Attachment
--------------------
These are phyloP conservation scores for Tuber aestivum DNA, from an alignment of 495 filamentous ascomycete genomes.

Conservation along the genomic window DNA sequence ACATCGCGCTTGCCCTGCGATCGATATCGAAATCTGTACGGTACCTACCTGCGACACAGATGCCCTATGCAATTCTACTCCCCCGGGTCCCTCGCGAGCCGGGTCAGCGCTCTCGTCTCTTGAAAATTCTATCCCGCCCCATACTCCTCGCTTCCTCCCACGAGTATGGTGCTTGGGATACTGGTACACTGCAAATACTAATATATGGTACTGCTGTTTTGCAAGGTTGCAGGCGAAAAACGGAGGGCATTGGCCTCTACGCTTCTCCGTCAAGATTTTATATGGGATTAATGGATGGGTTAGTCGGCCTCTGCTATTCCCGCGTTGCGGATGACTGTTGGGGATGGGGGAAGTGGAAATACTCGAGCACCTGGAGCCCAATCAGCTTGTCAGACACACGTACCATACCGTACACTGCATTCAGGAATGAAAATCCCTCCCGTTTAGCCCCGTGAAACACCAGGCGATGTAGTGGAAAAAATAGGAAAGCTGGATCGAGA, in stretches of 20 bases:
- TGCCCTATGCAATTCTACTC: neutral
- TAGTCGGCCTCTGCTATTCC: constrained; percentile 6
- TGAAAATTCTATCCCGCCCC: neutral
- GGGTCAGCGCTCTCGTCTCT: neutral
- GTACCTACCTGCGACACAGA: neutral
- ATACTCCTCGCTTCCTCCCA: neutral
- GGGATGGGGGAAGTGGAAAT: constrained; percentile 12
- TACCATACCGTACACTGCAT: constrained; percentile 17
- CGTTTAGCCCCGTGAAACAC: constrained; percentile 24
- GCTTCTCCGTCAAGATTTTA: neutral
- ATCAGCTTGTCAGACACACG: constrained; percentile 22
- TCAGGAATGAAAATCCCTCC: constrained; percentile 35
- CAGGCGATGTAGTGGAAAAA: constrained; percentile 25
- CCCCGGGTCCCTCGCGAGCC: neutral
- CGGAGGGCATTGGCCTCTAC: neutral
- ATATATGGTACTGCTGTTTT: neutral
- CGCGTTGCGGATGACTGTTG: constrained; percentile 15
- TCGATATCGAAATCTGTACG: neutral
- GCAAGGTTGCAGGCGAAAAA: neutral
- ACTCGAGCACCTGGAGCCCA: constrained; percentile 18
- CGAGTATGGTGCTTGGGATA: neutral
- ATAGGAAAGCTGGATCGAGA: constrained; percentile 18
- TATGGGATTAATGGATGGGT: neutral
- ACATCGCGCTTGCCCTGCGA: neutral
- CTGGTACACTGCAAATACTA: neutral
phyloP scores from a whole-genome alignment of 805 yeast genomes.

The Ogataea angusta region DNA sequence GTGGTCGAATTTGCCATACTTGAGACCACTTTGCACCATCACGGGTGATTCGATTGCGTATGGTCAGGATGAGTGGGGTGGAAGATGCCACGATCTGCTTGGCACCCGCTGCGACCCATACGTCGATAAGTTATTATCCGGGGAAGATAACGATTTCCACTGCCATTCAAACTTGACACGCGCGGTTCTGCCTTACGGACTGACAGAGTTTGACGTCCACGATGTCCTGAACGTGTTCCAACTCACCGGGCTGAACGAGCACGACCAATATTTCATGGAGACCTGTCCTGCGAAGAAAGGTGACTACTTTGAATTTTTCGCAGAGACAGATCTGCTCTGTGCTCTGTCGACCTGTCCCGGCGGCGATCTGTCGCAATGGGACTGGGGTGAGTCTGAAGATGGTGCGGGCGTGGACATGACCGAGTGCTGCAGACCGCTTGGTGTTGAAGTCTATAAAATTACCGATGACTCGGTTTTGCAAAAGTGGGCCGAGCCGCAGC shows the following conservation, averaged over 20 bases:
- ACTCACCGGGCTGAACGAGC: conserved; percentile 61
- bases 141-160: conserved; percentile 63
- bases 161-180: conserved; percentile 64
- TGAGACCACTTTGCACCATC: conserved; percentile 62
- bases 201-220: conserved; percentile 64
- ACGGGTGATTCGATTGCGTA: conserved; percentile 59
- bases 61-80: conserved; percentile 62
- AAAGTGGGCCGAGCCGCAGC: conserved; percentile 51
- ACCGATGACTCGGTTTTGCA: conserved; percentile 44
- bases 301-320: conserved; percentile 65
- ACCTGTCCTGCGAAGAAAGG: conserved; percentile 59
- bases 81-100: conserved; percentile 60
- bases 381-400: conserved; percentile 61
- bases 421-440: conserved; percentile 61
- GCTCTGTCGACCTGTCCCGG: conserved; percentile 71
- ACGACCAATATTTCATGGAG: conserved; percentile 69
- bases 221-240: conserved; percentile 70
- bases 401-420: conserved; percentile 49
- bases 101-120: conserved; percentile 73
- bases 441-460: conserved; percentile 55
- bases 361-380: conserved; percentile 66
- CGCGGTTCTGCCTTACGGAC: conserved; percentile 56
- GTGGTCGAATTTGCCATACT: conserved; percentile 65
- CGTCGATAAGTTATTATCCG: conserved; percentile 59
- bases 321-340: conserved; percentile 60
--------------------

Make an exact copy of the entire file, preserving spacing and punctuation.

These are phyloP conservation scores for Tuber aestivum DNA, from an alignment of 495 filamentous ascomycete genomes.

Conservation along the genomic window DNA sequence ACATCGCGCTTGCCCTGCGATCGATATCGAAATCTGTACGGTACCTACCTGCGACACAGATGCCCTATGCAATTCTACTCCCCCGGGTCCCTCGCGAGCCGGGTCAGCGCTCTCGTCTCTTGAAAATTCTATCCCGCCCCATACTCCTCGCTTCCTCCCACGAGTATGGTGCTTGGGATACTGGTACACTGCAAATACTAATATATGGTACTGCTGTTTTGCAAGGTTGCAGGCGAAAAACGGAGGGCATTGGCCTCTACGCTTCTCCGTCAAGATTTTATATGGGATTAATGGATGGGTTAGTCGGCCTCTGCTATTCCCGCGTTGCGGATGACTGTTGGGGATGGGGGAAGTGGAAATACTCGAGCACCTGGAGCCCAATCAGCTTGTCAGACACACGTACCATACCGTACACTGCATTCAGGAATGAAAATCCCTCCCGTTTAGCCCCGTGAAACACCAGGCGATGTAGTGGAAAAAATAGGAAAGCTGGATCGAGA, in stretches of 20 bases:
- TGCCCTATGCAATTCTACTC: neutral
- TAGTCGGCCTCTGCTATTCC: constrained; percentile 6
- TGAAAATTCTATCCCGCCCC: neutral
- GGGTCAGCGCTCTCGTCTCT: neutral
- GTACCTACCTGCGACACAGA: neutral
- ATACTCCTCGCTTCCTCCCA: neutral
- GGGATGGGGGAAGTGGAAAT: constrained; percentile 12
- TACCATACCGTACACTGCAT: constrained; percentile 17
- CGTTTAGCCCCGTGAAACAC: constrained; percentile 24
- GCTTCTCCGTCAAGATTTTA: neutral
- ATCAGCTTGTCAGACACACG: constrained; percentile 22
- TCAGGAATGAAAATCCCTCC: constrained; percentile 35
- CAGGCGATGTAGTGGAAAAA: constrained; percentile 25
- CCCCGGGTCCCTCGCGAGCC: neutral
- CGGAGGGCATTGGCCTCTAC: neutral
- ATATATGGTACTGCTGTTTT: neutral
- CGCGTTGCGGATGACTGTTG: constrained; percentile 15
- TCGATATCGAAATCTGTACG: neutral
- GCAAGGTTGCAGGCGAAAAA: neutral
- ACTCGAGCACCTGGAGCCCA: constrained; percentile 18
- CGAGTATGGTGCTTGGGATA: neutral
- ATAGGAAAGCTGGATCGAGA: constrained; percentile 18
- TATGGGATTAATGGATGGGT: neutral
- ACATCGCGCTTGCCCTGCGA: neutral
- CTGGTACACTGCAAATACTA: neutral
phyloP scores from a whole-genome alignment of 805 yeast genomes.

The Ogataea angusta region DNA sequence GTGGTCGAATTTGCCATACTTGAGACCACTTTGCACCATCACGGGTGATTCGATTGCGTATGGTCAGGATGAGTGGGGTGGAAGATGCCACGATCTGCTTGGCACCCGCTGCGACCCATACGTCGATAAGTTATTATCCGGGGAAGATAACGATTTCCACTGCCATTCAAACTTGACACGCGCGGTTCTGCCTTACGGACTGACAGAGTTTGACGTCCACGATGTCCTGAACGTGTTCCAACTCACCGGGCTGAACGAGCACGACCAATATTTCATGGAGACCTGTCCTGCGAAGAAAGGTGACTACTTTGAATTTTTCGCAGAGACAGATCTGCTCTGTGCTCTGTCGACCTGTCCCGGCGGCGATCTGTCGCAATGGGACTGGGGTGAGTCTGAAGATGGTGCGGGCGTGGACATGACCGAGTGCTGCAGACCGCTTGGTGTTGAAGTCTATAAAATTACCGATGACTCGGTTTTGCAAAAGTGGGCCGAGCCGCAGC shows the following conservation, averaged over 20 bases:
- ACTCACCGGGCTGAACGAGC: conserved; percentile 61
- bases 141-160: conserved; percentile 63
- bases 161-180: conserved; percentile 64
- TGAGACCACTTTGCACCATC: conserved; percentile 62
- bases 201-220: conserved; percentile 64
- ACGGGTGATTCGATTGCGTA: conserved; percentile 59
- bases 61-80: conserved; percentile 62
- AAAGTGGGCCGAGCCGCAGC: conserved; percentile 51
- ACCGATGACTCGGTTTTGCA: conserved; percentile 44
- bases 301-320: conserved; percentile 65
- ACCTGTCCTGCGAAGAAAGG: conserved; percentile 59
- bases 81-100: conserved; percentile 60
- bases 381-400: conserved; percentile 61
- bases 421-440: conserved; percentile 61
- GCTCTGTCGACCTGTCCCGG: conserved; percentile 71
- ACGACCAATATTTCATGGAG: conserved; percentile 69
- bases 221-240: conserved; percentile 70
- bases 401-420: conserved; percentile 49
- bases 101-120: conserved; percentile 73
- bases 441-460: conserved; percentile 55
- bases 361-380: conserved; percentile 66
- CGCGGTTCTGCCTTACGGAC: conserved; percentile 56
- GTGGTCGAATTTGCCATACT: conserved; percentile 65
- CGTCGATAAGTTATTATCCG: conserved; percentile 59
- bases 321-340: conserved; percentile 60